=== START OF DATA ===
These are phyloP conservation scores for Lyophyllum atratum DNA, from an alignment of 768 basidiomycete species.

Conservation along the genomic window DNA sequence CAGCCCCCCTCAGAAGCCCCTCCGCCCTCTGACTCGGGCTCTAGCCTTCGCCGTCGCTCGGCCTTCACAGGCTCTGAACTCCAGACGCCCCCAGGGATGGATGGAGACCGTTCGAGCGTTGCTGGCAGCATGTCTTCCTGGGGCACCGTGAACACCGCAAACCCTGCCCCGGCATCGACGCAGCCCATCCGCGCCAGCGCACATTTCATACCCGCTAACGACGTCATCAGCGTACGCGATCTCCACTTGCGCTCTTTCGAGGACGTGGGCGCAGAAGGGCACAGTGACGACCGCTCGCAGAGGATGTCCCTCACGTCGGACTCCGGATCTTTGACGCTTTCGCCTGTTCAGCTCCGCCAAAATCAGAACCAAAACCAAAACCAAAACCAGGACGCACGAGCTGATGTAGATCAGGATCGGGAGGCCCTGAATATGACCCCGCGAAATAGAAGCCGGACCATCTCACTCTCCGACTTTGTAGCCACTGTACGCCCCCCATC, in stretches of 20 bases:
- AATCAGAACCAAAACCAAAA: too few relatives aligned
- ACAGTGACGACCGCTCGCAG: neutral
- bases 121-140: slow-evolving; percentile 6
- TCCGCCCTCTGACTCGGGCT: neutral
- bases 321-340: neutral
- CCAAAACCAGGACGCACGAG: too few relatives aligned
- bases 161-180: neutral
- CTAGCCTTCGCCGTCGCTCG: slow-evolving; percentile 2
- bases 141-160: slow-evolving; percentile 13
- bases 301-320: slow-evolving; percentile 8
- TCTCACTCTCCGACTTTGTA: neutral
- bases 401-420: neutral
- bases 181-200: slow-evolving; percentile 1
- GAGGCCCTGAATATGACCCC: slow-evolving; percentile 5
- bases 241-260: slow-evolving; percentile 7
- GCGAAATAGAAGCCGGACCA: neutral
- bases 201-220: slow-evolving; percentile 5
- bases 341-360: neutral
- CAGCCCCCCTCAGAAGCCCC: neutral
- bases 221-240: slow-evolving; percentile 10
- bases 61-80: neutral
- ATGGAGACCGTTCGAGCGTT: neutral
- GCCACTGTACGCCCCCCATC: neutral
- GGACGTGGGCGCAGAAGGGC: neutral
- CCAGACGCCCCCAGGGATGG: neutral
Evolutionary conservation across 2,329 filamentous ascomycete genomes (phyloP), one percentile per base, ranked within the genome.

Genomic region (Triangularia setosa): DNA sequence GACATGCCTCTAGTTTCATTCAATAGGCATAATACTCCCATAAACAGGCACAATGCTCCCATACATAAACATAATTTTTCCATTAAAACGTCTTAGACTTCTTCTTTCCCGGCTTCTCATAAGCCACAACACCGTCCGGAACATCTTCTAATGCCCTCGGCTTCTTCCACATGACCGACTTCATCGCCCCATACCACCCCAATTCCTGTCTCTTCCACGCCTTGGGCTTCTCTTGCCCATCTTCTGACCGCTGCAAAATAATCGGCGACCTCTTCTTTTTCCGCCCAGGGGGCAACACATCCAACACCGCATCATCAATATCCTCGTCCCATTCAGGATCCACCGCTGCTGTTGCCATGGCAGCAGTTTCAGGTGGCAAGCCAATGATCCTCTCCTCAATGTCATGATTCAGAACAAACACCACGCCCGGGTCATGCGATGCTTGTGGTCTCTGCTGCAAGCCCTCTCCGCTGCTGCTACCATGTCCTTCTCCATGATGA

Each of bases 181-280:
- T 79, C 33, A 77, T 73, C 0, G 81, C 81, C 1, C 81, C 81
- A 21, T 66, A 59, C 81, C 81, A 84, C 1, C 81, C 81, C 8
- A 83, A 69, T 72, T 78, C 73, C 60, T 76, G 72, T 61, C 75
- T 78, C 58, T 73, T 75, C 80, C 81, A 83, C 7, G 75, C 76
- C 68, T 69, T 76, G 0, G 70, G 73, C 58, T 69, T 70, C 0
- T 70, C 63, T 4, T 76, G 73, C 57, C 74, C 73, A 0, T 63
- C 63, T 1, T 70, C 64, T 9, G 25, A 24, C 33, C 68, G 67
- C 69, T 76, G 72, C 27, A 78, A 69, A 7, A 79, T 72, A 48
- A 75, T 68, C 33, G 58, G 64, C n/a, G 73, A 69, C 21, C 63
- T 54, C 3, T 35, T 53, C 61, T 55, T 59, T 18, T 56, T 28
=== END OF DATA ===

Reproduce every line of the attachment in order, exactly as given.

These are phyloP conservation scores for Lyophyllum atratum DNA, from an alignment of 768 basidiomycete species.

Conservation along the genomic window DNA sequence CAGCCCCCCTCAGAAGCCCCTCCGCCCTCTGACTCGGGCTCTAGCCTTCGCCGTCGCTCGGCCTTCACAGGCTCTGAACTCCAGACGCCCCCAGGGATGGATGGAGACCGTTCGAGCGTTGCTGGCAGCATGTCTTCCTGGGGCACCGTGAACACCGCAAACCCTGCCCCGGCATCGACGCAGCCCATCCGCGCCAGCGCACATTTCATACCCGCTAACGACGTCATCAGCGTACGCGATCTCCACTTGCGCTCTTTCGAGGACGTGGGCGCAGAAGGGCACAGTGACGACCGCTCGCAGAGGATGTCCCTCACGTCGGACTCCGGATCTTTGACGCTTTCGCCTGTTCAGCTCCGCCAAAATCAGAACCAAAACCAAAACCAAAACCAGGACGCACGAGCTGATGTAGATCAGGATCGGGAGGCCCTGAATATGACCCCGCGAAATAGAAGCCGGACCATCTCACTCTCCGACTTTGTAGCCACTGTACGCCCCCCATC, in stretches of 20 bases:
- AATCAGAACCAAAACCAAAA: too few relatives aligned
- ACAGTGACGACCGCTCGCAG: neutral
- bases 121-140: slow-evolving; percentile 6
- TCCGCCCTCTGACTCGGGCT: neutral
- bases 321-340: neutral
- CCAAAACCAGGACGCACGAG: too few relatives aligned
- bases 161-180: neutral
- CTAGCCTTCGCCGTCGCTCG: slow-evolving; percentile 2
- bases 141-160: slow-evolving; percentile 13
- bases 301-320: slow-evolving; percentile 8
- TCTCACTCTCCGACTTTGTA: neutral
- bases 401-420: neutral
- bases 181-200: slow-evolving; percentile 1
- GAGGCCCTGAATATGACCCC: slow-evolving; percentile 5
- bases 241-260: slow-evolving; percentile 7
- GCGAAATAGAAGCCGGACCA: neutral
- bases 201-220: slow-evolving; percentile 5
- bases 341-360: neutral
- CAGCCCCCCTCAGAAGCCCC: neutral
- bases 221-240: slow-evolving; percentile 10
- bases 61-80: neutral
- ATGGAGACCGTTCGAGCGTT: neutral
- GCCACTGTACGCCCCCCATC: neutral
- GGACGTGGGCGCAGAAGGGC: neutral
- CCAGACGCCCCCAGGGATGG: neutral
Evolutionary conservation across 2,329 filamentous ascomycete genomes (phyloP), one percentile per base, ranked within the genome.

Genomic region (Triangularia setosa): DNA sequence GACATGCCTCTAGTTTCATTCAATAGGCATAATACTCCCATAAACAGGCACAATGCTCCCATACATAAACATAATTTTTCCATTAAAACGTCTTAGACTTCTTCTTTCCCGGCTTCTCATAAGCCACAACACCGTCCGGAACATCTTCTAATGCCCTCGGCTTCTTCCACATGACCGACTTCATCGCCCCATACCACCCCAATTCCTGTCTCTTCCACGCCTTGGGCTTCTCTTGCCCATCTTCTGACCGCTGCAAAATAATCGGCGACCTCTTCTTTTTCCGCCCAGGGGGCAACACATCCAACACCGCATCATCAATATCCTCGTCCCATTCAGGATCCACCGCTGCTGTTGCCATGGCAGCAGTTTCAGGTGGCAAGCCAATGATCCTCTCCTCAATGTCATGATTCAGAACAAACACCACGCCCGGGTCATGCGATGCTTGTGGTCTCTGCTGCAAGCCCTCTCCGCTGCTGCTACCATGTCCTTCTCCATGATGA

Each of bases 181-280:
- T 79, C 33, A 77, T 73, C 0, G 81, C 81, C 1, C 81, C 81
- A 21, T 66, A 59, C 81, C 81, A 84, C 1, C 81, C 81, C 8
- A 83, A 69, T 72, T 78, C 73, C 60, T 76, G 72, T 61, C 75
- T 78, C 58, T 73, T 75, C 80, C 81, A 83, C 7, G 75, C 76
- C 68, T 69, T 76, G 0, G 70, G 73, C 58, T 69, T 70, C 0
- T 70, C 63, T 4, T 76, G 73, C 57, C 74, C 73, A 0, T 63
- C 63, T 1, T 70, C 64, T 9, G 25, A 24, C 33, C 68, G 67
- C 69, T 76, G 72, C 27, A 78, A 69, A 7, A 79, T 72, A 48
- A 75, T 68, C 33, G 58, G 64, C n/a, G 73, A 69, C 21, C 63
- T 54, C 3, T 35, T 53, C 61, T 55, T 59, T 18, T 56, T 28